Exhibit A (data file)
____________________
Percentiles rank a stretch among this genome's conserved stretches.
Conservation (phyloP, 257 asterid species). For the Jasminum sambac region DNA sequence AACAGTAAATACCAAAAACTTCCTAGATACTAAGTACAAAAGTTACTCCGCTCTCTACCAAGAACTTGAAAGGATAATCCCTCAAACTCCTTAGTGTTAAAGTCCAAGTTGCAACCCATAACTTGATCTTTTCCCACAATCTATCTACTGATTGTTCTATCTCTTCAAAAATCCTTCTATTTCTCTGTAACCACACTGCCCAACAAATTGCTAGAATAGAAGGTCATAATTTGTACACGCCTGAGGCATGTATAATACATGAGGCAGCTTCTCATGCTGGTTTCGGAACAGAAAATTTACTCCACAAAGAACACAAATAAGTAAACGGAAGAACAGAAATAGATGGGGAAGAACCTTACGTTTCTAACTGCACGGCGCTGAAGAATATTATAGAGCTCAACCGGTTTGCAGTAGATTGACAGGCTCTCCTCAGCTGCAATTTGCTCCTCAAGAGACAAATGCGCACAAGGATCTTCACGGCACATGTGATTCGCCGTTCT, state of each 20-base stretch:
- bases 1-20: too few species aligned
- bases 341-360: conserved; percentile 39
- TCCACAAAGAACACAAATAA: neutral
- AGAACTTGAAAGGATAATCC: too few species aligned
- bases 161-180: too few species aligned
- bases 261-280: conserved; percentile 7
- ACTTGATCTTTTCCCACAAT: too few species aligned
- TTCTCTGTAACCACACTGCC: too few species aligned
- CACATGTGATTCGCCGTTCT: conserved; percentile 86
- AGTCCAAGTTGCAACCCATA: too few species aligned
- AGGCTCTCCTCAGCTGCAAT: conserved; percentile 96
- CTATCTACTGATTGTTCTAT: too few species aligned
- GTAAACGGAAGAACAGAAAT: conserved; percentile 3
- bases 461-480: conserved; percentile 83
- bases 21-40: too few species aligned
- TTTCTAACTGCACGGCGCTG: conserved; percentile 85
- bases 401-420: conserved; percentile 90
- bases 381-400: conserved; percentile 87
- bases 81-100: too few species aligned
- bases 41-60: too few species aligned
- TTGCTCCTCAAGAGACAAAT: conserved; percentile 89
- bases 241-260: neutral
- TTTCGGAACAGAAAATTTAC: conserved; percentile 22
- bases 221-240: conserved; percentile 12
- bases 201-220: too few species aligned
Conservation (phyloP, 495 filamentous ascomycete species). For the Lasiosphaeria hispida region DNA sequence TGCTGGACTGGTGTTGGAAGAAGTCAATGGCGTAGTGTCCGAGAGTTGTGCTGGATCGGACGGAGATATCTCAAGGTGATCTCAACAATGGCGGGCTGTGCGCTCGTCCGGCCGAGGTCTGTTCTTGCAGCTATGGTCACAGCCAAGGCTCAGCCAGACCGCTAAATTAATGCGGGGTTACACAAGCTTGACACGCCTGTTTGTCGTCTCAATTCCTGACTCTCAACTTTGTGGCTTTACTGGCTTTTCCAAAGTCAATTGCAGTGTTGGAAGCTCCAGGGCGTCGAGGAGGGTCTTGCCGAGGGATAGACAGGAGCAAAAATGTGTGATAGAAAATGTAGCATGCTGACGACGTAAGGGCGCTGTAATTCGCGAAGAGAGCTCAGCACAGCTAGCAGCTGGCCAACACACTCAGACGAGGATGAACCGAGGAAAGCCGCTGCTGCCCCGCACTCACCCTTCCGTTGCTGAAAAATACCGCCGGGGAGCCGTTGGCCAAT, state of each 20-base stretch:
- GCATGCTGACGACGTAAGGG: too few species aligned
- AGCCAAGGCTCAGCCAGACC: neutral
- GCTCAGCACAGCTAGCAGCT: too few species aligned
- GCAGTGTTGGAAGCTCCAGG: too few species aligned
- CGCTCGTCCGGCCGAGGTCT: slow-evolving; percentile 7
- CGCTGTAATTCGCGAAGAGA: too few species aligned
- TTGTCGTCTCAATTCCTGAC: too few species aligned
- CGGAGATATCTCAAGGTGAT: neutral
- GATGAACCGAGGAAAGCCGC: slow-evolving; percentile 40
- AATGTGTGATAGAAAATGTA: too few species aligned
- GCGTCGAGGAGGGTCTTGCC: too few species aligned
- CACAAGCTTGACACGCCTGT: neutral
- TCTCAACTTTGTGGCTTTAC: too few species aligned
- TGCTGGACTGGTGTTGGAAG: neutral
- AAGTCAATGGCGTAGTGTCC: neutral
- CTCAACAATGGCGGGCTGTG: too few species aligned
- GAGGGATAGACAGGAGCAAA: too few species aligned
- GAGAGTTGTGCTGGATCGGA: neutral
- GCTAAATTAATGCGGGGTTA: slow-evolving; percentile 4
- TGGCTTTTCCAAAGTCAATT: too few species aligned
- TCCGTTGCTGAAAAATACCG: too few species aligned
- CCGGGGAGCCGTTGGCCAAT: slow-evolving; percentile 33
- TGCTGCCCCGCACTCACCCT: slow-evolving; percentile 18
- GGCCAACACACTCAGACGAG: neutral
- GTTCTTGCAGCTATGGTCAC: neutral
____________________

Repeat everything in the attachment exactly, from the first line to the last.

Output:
Percentiles rank a stretch among this genome's conserved stretches.
Conservation (phyloP, 257 asterid species). For the Jasminum sambac region DNA sequence AACAGTAAATACCAAAAACTTCCTAGATACTAAGTACAAAAGTTACTCCGCTCTCTACCAAGAACTTGAAAGGATAATCCCTCAAACTCCTTAGTGTTAAAGTCCAAGTTGCAACCCATAACTTGATCTTTTCCCACAATCTATCTACTGATTGTTCTATCTCTTCAAAAATCCTTCTATTTCTCTGTAACCACACTGCCCAACAAATTGCTAGAATAGAAGGTCATAATTTGTACACGCCTGAGGCATGTATAATACATGAGGCAGCTTCTCATGCTGGTTTCGGAACAGAAAATTTACTCCACAAAGAACACAAATAAGTAAACGGAAGAACAGAAATAGATGGGGAAGAACCTTACGTTTCTAACTGCACGGCGCTGAAGAATATTATAGAGCTCAACCGGTTTGCAGTAGATTGACAGGCTCTCCTCAGCTGCAATTTGCTCCTCAAGAGACAAATGCGCACAAGGATCTTCACGGCACATGTGATTCGCCGTTCT, state of each 20-base stretch:
- bases 1-20: too few species aligned
- bases 341-360: conserved; percentile 39
- TCCACAAAGAACACAAATAA: neutral
- AGAACTTGAAAGGATAATCC: too few species aligned
- bases 161-180: too few species aligned
- bases 261-280: conserved; percentile 7
- ACTTGATCTTTTCCCACAAT: too few species aligned
- TTCTCTGTAACCACACTGCC: too few species aligned
- CACATGTGATTCGCCGTTCT: conserved; percentile 86
- AGTCCAAGTTGCAACCCATA: too few species aligned
- AGGCTCTCCTCAGCTGCAAT: conserved; percentile 96
- CTATCTACTGATTGTTCTAT: too few species aligned
- GTAAACGGAAGAACAGAAAT: conserved; percentile 3
- bases 461-480: conserved; percentile 83
- bases 21-40: too few species aligned
- TTTCTAACTGCACGGCGCTG: conserved; percentile 85
- bases 401-420: conserved; percentile 90
- bases 381-400: conserved; percentile 87
- bases 81-100: too few species aligned
- bases 41-60: too few species aligned
- TTGCTCCTCAAGAGACAAAT: conserved; percentile 89
- bases 241-260: neutral
- TTTCGGAACAGAAAATTTAC: conserved; percentile 22
- bases 221-240: conserved; percentile 12
- bases 201-220: too few species aligned
Conservation (phyloP, 495 filamentous ascomycete species). For the Lasiosphaeria hispida region DNA sequence TGCTGGACTGGTGTTGGAAGAAGTCAATGGCGTAGTGTCCGAGAGTTGTGCTGGATCGGACGGAGATATCTCAAGGTGATCTCAACAATGGCGGGCTGTGCGCTCGTCCGGCCGAGGTCTGTTCTTGCAGCTATGGTCACAGCCAAGGCTCAGCCAGACCGCTAAATTAATGCGGGGTTACACAAGCTTGACACGCCTGTTTGTCGTCTCAATTCCTGACTCTCAACTTTGTGGCTTTACTGGCTTTTCCAAAGTCAATTGCAGTGTTGGAAGCTCCAGGGCGTCGAGGAGGGTCTTGCCGAGGGATAGACAGGAGCAAAAATGTGTGATAGAAAATGTAGCATGCTGACGACGTAAGGGCGCTGTAATTCGCGAAGAGAGCTCAGCACAGCTAGCAGCTGGCCAACACACTCAGACGAGGATGAACCGAGGAAAGCCGCTGCTGCCCCGCACTCACCCTTCCGTTGCTGAAAAATACCGCCGGGGAGCCGTTGGCCAAT, state of each 20-base stretch:
- GCATGCTGACGACGTAAGGG: too few species aligned
- AGCCAAGGCTCAGCCAGACC: neutral
- GCTCAGCACAGCTAGCAGCT: too few species aligned
- GCAGTGTTGGAAGCTCCAGG: too few species aligned
- CGCTCGTCCGGCCGAGGTCT: slow-evolving; percentile 7
- CGCTGTAATTCGCGAAGAGA: too few species aligned
- TTGTCGTCTCAATTCCTGAC: too few species aligned
- CGGAGATATCTCAAGGTGAT: neutral
- GATGAACCGAGGAAAGCCGC: slow-evolving; percentile 40
- AATGTGTGATAGAAAATGTA: too few species aligned
- GCGTCGAGGAGGGTCTTGCC: too few species aligned
- CACAAGCTTGACACGCCTGT: neutral
- TCTCAACTTTGTGGCTTTAC: too few species aligned
- TGCTGGACTGGTGTTGGAAG: neutral
- AAGTCAATGGCGTAGTGTCC: neutral
- CTCAACAATGGCGGGCTGTG: too few species aligned
- GAGGGATAGACAGGAGCAAA: too few species aligned
- GAGAGTTGTGCTGGATCGGA: neutral
- GCTAAATTAATGCGGGGTTA: slow-evolving; percentile 4
- TGGCTTTTCCAAAGTCAATT: too few species aligned
- TCCGTTGCTGAAAAATACCG: too few species aligned
- CCGGGGAGCCGTTGGCCAAT: slow-evolving; percentile 33
- TGCTGCCCCGCACTCACCCT: slow-evolving; percentile 18
- GGCCAACACACTCAGACGAG: neutral
- GTTCTTGCAGCTATGGTCAC: neutral